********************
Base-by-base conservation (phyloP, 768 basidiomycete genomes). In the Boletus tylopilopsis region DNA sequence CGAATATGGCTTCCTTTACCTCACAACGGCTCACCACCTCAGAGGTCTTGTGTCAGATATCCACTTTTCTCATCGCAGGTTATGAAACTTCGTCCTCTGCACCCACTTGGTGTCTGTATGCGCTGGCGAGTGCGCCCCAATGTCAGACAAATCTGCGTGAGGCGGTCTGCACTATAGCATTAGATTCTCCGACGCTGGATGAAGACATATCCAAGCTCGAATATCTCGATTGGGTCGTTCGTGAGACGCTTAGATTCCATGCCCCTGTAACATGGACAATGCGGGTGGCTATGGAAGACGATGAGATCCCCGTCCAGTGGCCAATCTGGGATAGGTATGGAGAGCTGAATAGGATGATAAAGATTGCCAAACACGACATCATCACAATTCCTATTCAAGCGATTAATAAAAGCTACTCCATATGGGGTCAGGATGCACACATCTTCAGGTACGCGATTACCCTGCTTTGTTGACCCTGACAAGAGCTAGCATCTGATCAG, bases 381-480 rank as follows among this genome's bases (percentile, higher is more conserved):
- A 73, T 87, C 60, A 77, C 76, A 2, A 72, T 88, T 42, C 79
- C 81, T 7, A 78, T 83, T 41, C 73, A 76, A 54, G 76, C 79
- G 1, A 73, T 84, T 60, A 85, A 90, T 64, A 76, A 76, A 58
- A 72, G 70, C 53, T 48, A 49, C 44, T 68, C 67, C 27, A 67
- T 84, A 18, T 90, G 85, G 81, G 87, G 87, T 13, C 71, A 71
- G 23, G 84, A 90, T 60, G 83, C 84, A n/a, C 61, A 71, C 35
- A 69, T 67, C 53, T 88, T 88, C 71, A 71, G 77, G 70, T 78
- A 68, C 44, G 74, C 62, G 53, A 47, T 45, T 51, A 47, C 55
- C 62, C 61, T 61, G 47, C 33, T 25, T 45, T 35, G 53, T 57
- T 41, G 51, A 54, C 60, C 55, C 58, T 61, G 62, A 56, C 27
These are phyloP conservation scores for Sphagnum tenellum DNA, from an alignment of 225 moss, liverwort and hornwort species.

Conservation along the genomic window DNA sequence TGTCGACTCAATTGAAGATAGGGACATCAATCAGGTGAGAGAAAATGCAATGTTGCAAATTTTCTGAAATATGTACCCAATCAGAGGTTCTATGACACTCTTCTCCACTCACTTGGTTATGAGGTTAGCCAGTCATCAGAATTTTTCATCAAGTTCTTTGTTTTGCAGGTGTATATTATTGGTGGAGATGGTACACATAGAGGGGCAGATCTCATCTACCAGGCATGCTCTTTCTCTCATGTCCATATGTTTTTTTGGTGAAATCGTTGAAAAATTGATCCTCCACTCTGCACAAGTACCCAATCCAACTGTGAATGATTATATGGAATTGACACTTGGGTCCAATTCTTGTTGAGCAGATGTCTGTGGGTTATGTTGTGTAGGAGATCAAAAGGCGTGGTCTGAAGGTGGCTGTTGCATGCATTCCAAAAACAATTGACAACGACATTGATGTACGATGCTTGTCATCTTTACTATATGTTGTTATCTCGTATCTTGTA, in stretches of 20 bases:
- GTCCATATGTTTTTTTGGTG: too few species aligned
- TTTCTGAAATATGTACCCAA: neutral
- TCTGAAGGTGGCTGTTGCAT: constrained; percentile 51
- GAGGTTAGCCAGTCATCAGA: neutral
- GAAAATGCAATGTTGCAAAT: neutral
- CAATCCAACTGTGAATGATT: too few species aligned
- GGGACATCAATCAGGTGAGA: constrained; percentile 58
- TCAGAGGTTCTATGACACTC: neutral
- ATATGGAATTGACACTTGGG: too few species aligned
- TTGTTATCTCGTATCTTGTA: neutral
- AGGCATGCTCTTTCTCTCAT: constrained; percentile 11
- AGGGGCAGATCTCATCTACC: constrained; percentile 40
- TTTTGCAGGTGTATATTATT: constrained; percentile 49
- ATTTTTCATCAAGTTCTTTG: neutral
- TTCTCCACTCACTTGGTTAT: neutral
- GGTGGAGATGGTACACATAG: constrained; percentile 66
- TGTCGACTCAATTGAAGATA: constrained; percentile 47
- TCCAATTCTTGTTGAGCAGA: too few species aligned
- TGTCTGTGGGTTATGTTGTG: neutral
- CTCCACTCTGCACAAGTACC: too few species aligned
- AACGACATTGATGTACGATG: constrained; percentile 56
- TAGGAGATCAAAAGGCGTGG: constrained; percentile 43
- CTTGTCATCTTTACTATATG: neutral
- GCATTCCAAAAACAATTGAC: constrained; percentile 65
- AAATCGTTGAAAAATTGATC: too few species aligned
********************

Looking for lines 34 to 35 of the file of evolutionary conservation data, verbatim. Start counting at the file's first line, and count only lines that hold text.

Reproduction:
- AACGACATTGATGTACGATG: constrained; percentile 56
- TAGGAGATCAAAAGGCGTGG: constrained; percentile 43